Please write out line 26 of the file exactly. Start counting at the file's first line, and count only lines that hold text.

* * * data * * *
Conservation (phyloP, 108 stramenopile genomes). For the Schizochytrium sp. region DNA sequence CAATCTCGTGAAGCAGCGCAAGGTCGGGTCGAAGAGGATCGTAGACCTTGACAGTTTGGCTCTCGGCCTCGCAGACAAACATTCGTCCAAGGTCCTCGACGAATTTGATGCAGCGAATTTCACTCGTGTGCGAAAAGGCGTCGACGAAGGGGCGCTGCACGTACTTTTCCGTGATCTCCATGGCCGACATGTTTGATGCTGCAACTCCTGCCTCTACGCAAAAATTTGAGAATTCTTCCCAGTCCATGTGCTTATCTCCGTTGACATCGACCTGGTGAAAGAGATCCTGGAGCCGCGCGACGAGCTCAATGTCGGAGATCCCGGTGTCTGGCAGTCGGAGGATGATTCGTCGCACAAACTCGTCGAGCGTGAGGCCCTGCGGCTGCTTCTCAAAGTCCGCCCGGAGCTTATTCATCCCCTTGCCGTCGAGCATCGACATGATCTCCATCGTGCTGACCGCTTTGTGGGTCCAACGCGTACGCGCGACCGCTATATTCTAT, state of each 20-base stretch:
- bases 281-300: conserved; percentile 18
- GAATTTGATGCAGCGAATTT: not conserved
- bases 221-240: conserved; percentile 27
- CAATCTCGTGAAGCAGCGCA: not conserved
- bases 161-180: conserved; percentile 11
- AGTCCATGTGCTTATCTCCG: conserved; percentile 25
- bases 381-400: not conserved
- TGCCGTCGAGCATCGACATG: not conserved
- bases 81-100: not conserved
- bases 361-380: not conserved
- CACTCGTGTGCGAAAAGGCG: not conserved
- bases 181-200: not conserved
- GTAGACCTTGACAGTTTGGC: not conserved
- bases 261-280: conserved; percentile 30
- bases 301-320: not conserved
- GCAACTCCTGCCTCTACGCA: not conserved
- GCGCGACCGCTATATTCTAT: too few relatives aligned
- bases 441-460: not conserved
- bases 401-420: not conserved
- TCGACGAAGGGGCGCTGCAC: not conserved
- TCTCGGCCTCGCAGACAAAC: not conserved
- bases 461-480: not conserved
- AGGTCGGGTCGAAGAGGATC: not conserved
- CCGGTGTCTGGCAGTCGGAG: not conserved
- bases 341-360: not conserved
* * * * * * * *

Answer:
- bases 341-360: not conserved